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Oral Surgery Safety Guide for Pregnant People

Oral health is a crucial part of having a healthy pregnancy. Poor mouth health, including gum disease or other low-grade infections, can compromise the immune system of both parent and child. However, any pregnant person knows there are myriad precautions people are supposed to take considering any kind of medical care. What about oral surgery?

We’ll break down the general safety guidelines for oral surgery safety during pregnancy: what’s recommended, what’s not, why, and how to navigate balancing oral health with the health of the parent and baby.

Oral Care that’s Recommended During Pregnancy

Did you know that pregnancy often hurts your oral health? The high levels of progesterone and estrogen during pregnancy can weaken tissues throughout your body. This includes your gums and the bone that hold your teeth in place. That makes pregnant people significantly more susceptible to dental health problems like:

  • Loose teeth
  • Fallen out teeth
  • Gum disease
  • Receding gums
  • Cavities
  • Infections

 

As such, it’s recommended that pregnant people double down on their dental care for those crucial nine months:

  • Brush twice per day
  • Floss at least once per day
  • Mouthwash daily
  • Have a dental exam at the end of each trimester
  • Avoid sugary and acidic foods
  • Drink lots of water

 

If you are planning on getting pregnant, come see us first. That way, if there are any issues that require oral surgery, they can be treated before you become pregnant.

Oral Surgeries that are Safe During Pregnancy

The general recommendation for pregnant people and oral surgery is to limit procedures to necessity only. Basically, if it’s more dangerous to the fetus than it is to your oral health, we will try to wait, monitor and do what we safely can until the pregnancy is over and we can fully treat the problem without threatening the health of parent or child.

However, minor dental procedures can be safe to perform during pregnancy, especially with an oral surgeon skilled at holistic approaches to oral surgery:

  • Fillings/bondings
  • Tooth extractions
  • Root canals
  • Biopsies

 

As a general rule, anything that only requires local anesthesia is likely safe to perform during pregnancy with careful management during the procedure as well as through recovery.

Dental Procedures that are Unsafe During Pregnancy

The more intensive a surgery is, the more anesthesia it requires and the more recovery it entails. And the more elective an oral surgery is, the more likely we are to wait until the pregnancy is over before we perform it. Oral surgeries not recommended for pregnant people include:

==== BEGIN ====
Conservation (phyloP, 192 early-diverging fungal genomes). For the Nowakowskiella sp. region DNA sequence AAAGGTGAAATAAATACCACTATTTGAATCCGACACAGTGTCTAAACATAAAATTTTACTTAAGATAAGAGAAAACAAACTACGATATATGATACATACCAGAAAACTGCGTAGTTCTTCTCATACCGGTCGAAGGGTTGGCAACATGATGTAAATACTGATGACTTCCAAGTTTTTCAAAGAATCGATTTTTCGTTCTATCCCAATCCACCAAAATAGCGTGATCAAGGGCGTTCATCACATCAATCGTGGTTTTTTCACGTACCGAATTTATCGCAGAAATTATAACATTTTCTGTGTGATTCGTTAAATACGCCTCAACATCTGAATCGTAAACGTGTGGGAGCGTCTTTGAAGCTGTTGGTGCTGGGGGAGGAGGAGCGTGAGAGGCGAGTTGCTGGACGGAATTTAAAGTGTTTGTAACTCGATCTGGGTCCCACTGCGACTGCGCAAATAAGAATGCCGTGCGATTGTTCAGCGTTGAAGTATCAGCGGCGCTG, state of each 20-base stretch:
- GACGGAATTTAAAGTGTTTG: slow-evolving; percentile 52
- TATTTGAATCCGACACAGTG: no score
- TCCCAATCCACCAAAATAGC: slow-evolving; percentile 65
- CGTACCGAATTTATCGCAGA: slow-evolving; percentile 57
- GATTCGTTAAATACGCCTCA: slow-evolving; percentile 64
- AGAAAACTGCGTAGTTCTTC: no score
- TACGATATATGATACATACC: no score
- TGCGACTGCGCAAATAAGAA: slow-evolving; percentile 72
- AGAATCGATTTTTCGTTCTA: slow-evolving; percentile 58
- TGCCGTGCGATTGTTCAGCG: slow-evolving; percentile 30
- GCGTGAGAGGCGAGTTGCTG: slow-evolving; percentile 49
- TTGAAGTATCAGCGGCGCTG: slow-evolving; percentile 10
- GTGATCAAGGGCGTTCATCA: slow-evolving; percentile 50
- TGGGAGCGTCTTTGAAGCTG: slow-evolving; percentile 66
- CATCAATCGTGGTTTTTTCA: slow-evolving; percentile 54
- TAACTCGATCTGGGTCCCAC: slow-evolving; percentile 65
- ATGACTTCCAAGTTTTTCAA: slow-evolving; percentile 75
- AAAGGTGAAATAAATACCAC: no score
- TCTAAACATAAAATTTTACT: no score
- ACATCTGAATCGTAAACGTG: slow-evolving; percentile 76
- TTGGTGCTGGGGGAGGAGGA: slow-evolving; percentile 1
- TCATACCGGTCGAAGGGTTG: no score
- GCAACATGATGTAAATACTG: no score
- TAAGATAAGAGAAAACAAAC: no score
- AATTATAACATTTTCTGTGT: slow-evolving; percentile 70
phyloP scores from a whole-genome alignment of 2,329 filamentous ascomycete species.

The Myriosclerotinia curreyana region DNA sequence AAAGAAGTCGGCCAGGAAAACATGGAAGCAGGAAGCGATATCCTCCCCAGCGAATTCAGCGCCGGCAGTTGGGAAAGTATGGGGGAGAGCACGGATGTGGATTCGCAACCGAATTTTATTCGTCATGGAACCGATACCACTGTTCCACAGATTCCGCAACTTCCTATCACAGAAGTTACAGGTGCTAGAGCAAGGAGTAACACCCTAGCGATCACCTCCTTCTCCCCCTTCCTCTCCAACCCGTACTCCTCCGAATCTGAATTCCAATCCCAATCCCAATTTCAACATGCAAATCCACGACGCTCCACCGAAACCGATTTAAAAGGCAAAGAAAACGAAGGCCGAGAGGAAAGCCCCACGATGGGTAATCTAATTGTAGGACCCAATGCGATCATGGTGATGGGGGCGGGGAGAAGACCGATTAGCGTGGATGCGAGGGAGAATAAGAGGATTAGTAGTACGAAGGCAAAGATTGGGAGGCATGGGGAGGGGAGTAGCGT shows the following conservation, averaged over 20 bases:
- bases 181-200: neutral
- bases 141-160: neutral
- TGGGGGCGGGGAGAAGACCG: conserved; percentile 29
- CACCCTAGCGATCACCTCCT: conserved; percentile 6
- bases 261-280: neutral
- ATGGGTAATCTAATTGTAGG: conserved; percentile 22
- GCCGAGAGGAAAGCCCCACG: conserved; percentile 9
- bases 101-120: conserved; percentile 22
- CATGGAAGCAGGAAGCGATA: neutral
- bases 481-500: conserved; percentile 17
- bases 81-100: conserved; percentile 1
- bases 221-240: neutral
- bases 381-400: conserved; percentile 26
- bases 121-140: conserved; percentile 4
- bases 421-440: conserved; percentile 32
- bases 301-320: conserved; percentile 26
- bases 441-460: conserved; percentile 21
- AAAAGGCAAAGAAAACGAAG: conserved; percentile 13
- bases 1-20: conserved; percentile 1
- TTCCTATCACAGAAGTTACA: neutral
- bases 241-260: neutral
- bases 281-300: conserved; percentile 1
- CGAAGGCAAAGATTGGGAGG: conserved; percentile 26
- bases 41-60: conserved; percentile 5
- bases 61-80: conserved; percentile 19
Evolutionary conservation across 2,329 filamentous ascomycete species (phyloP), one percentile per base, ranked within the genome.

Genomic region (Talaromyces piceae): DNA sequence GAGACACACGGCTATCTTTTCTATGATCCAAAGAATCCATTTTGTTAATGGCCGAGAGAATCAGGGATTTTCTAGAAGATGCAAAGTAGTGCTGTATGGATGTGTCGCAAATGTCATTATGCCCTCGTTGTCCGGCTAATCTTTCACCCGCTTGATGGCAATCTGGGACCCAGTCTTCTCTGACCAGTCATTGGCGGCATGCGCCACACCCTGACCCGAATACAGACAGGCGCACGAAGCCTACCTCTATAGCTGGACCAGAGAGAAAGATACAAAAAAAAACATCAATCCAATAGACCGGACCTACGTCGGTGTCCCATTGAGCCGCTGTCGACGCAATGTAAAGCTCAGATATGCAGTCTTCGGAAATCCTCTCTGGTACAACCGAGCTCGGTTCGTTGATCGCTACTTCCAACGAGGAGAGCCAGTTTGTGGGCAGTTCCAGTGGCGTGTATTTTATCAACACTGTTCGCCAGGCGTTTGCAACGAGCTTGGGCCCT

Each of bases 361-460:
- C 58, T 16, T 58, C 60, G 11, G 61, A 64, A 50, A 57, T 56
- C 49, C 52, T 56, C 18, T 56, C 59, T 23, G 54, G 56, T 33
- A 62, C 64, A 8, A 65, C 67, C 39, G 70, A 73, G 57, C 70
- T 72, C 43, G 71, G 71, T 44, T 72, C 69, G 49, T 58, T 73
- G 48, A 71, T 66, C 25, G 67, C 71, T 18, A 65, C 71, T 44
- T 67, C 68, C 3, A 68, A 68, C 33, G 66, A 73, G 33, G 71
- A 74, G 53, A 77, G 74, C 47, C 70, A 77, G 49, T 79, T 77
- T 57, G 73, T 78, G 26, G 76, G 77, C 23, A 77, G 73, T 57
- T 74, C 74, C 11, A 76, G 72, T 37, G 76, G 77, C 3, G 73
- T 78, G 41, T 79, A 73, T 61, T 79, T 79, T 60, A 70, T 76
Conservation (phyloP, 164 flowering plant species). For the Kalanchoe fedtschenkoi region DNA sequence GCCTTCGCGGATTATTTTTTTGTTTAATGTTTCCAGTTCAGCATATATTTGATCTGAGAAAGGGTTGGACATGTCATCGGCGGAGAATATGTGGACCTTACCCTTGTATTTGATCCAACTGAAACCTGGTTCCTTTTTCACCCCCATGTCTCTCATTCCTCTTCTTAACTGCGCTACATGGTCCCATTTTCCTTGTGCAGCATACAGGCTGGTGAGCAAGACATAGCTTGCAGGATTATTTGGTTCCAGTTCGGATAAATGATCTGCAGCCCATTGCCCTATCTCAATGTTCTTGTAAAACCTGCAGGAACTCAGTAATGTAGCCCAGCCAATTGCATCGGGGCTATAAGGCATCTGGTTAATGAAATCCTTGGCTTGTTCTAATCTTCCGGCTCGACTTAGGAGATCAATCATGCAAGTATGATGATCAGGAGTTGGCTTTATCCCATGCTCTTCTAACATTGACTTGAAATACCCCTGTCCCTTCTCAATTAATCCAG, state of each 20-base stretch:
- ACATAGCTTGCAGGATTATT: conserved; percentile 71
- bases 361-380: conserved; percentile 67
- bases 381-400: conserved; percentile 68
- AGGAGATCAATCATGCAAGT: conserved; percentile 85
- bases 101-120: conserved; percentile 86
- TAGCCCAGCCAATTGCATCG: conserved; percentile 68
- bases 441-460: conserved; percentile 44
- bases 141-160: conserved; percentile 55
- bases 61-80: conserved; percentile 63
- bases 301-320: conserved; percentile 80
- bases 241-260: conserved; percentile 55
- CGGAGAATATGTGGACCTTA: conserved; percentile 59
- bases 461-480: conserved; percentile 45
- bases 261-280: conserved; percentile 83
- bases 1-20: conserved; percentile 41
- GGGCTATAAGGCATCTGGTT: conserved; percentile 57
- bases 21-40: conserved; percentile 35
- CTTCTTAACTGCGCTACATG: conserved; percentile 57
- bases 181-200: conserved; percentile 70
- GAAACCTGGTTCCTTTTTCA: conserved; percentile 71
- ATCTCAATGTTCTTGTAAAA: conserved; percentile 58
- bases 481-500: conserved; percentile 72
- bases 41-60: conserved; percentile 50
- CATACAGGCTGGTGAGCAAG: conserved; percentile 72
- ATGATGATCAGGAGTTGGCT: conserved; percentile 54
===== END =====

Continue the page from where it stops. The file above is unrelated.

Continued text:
• Procedures that require general anesthesia
  • Procedures that require post-op antibiotics and painkillers
  • Elective procedures
  • X-rays are avoided in the first trimester of pregnancy

 

There are times when there is no other option. For instance, a pregnant person who experiences facial trauma will require maxillofacial surgery to reconstruct their jaw – that’s just the reality. But a patient who needs a dental implant to replace a cavity they got in the first trimester? We will likely extract the tooth, preserve tissue health with a small graft, and wait to do the implant reconstruction.

Oral Surgery Recommendations for Soon-To-Be Parents

Each trimester of a pregnancy is crucial in a different way. The first trimester is the most sensitive time in a pregnancy, full-stop, as more than half spontaneously end before the trimester is up. Second trimester is full of rapid development of crucial organs and structures, but is generally more stable and a better time for any necessary minor work to be done.

You might be surprised to hear that when it comes to oral surgery, the third trimester is something we try to avoid interfering with entirely. At this stage, the pregnancy is very sensitive – you’re dealing with the period of viability, and anything that may disrupt those pre-labor processes can have catastrophic consequences for both parent and child.

In all, we recommend getting ahead of pregnancy-related risks to your oral health by having a comprehensive exam performed by an experienced oral and maxillofacial surgeon before you conceive. That way not only can you ensure your oral health is at its best before you enter such a sensitive time for your health, but also so a dental professional is familiar with your oral health to monitor those crucial nine months with you.

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